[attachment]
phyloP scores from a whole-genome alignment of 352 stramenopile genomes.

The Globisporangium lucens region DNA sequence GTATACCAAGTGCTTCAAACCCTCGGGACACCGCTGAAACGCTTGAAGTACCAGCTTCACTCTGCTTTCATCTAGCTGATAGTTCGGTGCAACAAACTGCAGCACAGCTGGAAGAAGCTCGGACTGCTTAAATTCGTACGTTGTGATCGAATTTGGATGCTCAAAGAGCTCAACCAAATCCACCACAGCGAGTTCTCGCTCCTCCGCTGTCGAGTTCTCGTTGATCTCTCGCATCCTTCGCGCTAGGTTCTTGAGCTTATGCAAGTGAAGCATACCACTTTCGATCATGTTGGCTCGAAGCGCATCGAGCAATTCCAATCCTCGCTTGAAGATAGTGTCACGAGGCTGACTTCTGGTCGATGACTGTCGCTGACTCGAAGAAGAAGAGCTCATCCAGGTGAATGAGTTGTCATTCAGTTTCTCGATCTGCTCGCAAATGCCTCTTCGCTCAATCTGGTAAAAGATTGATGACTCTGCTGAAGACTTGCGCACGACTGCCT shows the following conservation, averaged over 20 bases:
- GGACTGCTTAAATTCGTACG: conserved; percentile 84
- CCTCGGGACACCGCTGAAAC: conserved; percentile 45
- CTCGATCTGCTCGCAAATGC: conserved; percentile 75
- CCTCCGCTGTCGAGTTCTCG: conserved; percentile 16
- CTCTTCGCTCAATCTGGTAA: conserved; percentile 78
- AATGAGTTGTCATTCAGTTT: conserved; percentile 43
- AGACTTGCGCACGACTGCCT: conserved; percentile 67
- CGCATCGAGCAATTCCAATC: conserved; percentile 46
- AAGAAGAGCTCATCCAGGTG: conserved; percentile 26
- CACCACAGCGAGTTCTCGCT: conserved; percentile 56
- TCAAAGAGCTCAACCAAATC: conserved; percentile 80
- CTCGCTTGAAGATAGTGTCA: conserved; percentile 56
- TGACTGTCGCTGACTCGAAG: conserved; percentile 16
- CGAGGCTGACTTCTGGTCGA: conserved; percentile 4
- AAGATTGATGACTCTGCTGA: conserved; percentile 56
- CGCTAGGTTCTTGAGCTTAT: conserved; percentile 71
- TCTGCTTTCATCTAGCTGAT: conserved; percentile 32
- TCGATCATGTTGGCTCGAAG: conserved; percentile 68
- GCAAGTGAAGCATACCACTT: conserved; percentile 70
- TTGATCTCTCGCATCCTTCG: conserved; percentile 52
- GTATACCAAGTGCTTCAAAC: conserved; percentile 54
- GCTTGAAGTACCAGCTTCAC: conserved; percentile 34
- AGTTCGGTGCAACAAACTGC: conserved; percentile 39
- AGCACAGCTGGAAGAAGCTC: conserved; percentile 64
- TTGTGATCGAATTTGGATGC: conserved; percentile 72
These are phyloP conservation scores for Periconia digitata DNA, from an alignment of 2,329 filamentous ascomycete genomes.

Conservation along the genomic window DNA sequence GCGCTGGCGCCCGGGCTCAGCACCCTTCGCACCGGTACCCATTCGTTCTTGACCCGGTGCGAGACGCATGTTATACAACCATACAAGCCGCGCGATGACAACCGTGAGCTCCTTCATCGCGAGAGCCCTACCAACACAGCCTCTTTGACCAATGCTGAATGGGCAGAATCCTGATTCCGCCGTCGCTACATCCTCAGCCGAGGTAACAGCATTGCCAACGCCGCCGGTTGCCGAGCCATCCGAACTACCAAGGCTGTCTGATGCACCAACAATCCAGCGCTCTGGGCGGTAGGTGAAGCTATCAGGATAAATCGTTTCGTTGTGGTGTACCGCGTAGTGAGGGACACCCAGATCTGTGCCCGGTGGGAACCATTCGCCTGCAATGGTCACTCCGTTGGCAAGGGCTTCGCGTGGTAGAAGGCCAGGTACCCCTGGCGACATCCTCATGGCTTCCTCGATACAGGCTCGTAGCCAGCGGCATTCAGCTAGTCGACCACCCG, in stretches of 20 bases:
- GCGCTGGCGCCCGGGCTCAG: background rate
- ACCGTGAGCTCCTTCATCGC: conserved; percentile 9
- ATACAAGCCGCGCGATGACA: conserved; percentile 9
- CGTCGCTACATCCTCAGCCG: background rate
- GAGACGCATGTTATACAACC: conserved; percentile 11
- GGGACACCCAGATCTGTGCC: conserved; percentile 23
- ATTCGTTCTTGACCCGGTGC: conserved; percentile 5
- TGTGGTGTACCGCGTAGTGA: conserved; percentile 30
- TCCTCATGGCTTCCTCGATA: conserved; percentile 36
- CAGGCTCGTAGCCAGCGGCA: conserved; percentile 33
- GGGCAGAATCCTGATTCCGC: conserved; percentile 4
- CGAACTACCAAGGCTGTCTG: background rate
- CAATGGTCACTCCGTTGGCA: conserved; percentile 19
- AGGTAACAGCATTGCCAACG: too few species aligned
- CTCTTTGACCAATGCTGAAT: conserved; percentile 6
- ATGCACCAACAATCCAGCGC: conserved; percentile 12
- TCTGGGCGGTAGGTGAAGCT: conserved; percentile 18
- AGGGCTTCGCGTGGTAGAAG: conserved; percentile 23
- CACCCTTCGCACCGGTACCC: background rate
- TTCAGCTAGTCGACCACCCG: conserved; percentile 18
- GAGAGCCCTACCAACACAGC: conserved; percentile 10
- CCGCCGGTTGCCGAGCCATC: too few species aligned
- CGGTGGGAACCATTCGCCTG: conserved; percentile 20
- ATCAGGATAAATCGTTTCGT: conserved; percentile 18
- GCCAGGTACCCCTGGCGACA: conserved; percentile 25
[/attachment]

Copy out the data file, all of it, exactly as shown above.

phyloP scores from a whole-genome alignment of 352 stramenopile genomes.

The Globisporangium lucens region DNA sequence GTATACCAAGTGCTTCAAACCCTCGGGACACCGCTGAAACGCTTGAAGTACCAGCTTCACTCTGCTTTCATCTAGCTGATAGTTCGGTGCAACAAACTGCAGCACAGCTGGAAGAAGCTCGGACTGCTTAAATTCGTACGTTGTGATCGAATTTGGATGCTCAAAGAGCTCAACCAAATCCACCACAGCGAGTTCTCGCTCCTCCGCTGTCGAGTTCTCGTTGATCTCTCGCATCCTTCGCGCTAGGTTCTTGAGCTTATGCAAGTGAAGCATACCACTTTCGATCATGTTGGCTCGAAGCGCATCGAGCAATTCCAATCCTCGCTTGAAGATAGTGTCACGAGGCTGACTTCTGGTCGATGACTGTCGCTGACTCGAAGAAGAAGAGCTCATCCAGGTGAATGAGTTGTCATTCAGTTTCTCGATCTGCTCGCAAATGCCTCTTCGCTCAATCTGGTAAAAGATTGATGACTCTGCTGAAGACTTGCGCACGACTGCCT shows the following conservation, averaged over 20 bases:
- GGACTGCTTAAATTCGTACG: conserved; percentile 84
- CCTCGGGACACCGCTGAAAC: conserved; percentile 45
- CTCGATCTGCTCGCAAATGC: conserved; percentile 75
- CCTCCGCTGTCGAGTTCTCG: conserved; percentile 16
- CTCTTCGCTCAATCTGGTAA: conserved; percentile 78
- AATGAGTTGTCATTCAGTTT: conserved; percentile 43
- AGACTTGCGCACGACTGCCT: conserved; percentile 67
- CGCATCGAGCAATTCCAATC: conserved; percentile 46
- AAGAAGAGCTCATCCAGGTG: conserved; percentile 26
- CACCACAGCGAGTTCTCGCT: conserved; percentile 56
- TCAAAGAGCTCAACCAAATC: conserved; percentile 80
- CTCGCTTGAAGATAGTGTCA: conserved; percentile 56
- TGACTGTCGCTGACTCGAAG: conserved; percentile 16
- CGAGGCTGACTTCTGGTCGA: conserved; percentile 4
- AAGATTGATGACTCTGCTGA: conserved; percentile 56
- CGCTAGGTTCTTGAGCTTAT: conserved; percentile 71
- TCTGCTTTCATCTAGCTGAT: conserved; percentile 32
- TCGATCATGTTGGCTCGAAG: conserved; percentile 68
- GCAAGTGAAGCATACCACTT: conserved; percentile 70
- TTGATCTCTCGCATCCTTCG: conserved; percentile 52
- GTATACCAAGTGCTTCAAAC: conserved; percentile 54
- GCTTGAAGTACCAGCTTCAC: conserved; percentile 34
- AGTTCGGTGCAACAAACTGC: conserved; percentile 39
- AGCACAGCTGGAAGAAGCTC: conserved; percentile 64
- TTGTGATCGAATTTGGATGC: conserved; percentile 72
These are phyloP conservation scores for Periconia digitata DNA, from an alignment of 2,329 filamentous ascomycete genomes.

Conservation along the genomic window DNA sequence GCGCTGGCGCCCGGGCTCAGCACCCTTCGCACCGGTACCCATTCGTTCTTGACCCGGTGCGAGACGCATGTTATACAACCATACAAGCCGCGCGATGACAACCGTGAGCTCCTTCATCGCGAGAGCCCTACCAACACAGCCTCTTTGACCAATGCTGAATGGGCAGAATCCTGATTCCGCCGTCGCTACATCCTCAGCCGAGGTAACAGCATTGCCAACGCCGCCGGTTGCCGAGCCATCCGAACTACCAAGGCTGTCTGATGCACCAACAATCCAGCGCTCTGGGCGGTAGGTGAAGCTATCAGGATAAATCGTTTCGTTGTGGTGTACCGCGTAGTGAGGGACACCCAGATCTGTGCCCGGTGGGAACCATTCGCCTGCAATGGTCACTCCGTTGGCAAGGGCTTCGCGTGGTAGAAGGCCAGGTACCCCTGGCGACATCCTCATGGCTTCCTCGATACAGGCTCGTAGCCAGCGGCATTCAGCTAGTCGACCACCCG, in stretches of 20 bases:
- GCGCTGGCGCCCGGGCTCAG: background rate
- ACCGTGAGCTCCTTCATCGC: conserved; percentile 9
- ATACAAGCCGCGCGATGACA: conserved; percentile 9
- CGTCGCTACATCCTCAGCCG: background rate
- GAGACGCATGTTATACAACC: conserved; percentile 11
- GGGACACCCAGATCTGTGCC: conserved; percentile 23
- ATTCGTTCTTGACCCGGTGC: conserved; percentile 5
- TGTGGTGTACCGCGTAGTGA: conserved; percentile 30
- TCCTCATGGCTTCCTCGATA: conserved; percentile 36
- CAGGCTCGTAGCCAGCGGCA: conserved; percentile 33
- GGGCAGAATCCTGATTCCGC: conserved; percentile 4
- CGAACTACCAAGGCTGTCTG: background rate
- CAATGGTCACTCCGTTGGCA: conserved; percentile 19
- AGGTAACAGCATTGCCAACG: too few species aligned
- CTCTTTGACCAATGCTGAAT: conserved; percentile 6
- ATGCACCAACAATCCAGCGC: conserved; percentile 12
- TCTGGGCGGTAGGTGAAGCT: conserved; percentile 18
- AGGGCTTCGCGTGGTAGAAG: conserved; percentile 23
- CACCCTTCGCACCGGTACCC: background rate
- TTCAGCTAGTCGACCACCCG: conserved; percentile 18
- GAGAGCCCTACCAACACAGC: conserved; percentile 10
- CCGCCGGTTGCCGAGCCATC: too few species aligned
- CGGTGGGAACCATTCGCCTG: conserved; percentile 20
- ATCAGGATAAATCGTTTCGT: conserved; percentile 18
- GCCAGGTACCCCTGGCGACA: conserved; percentile 25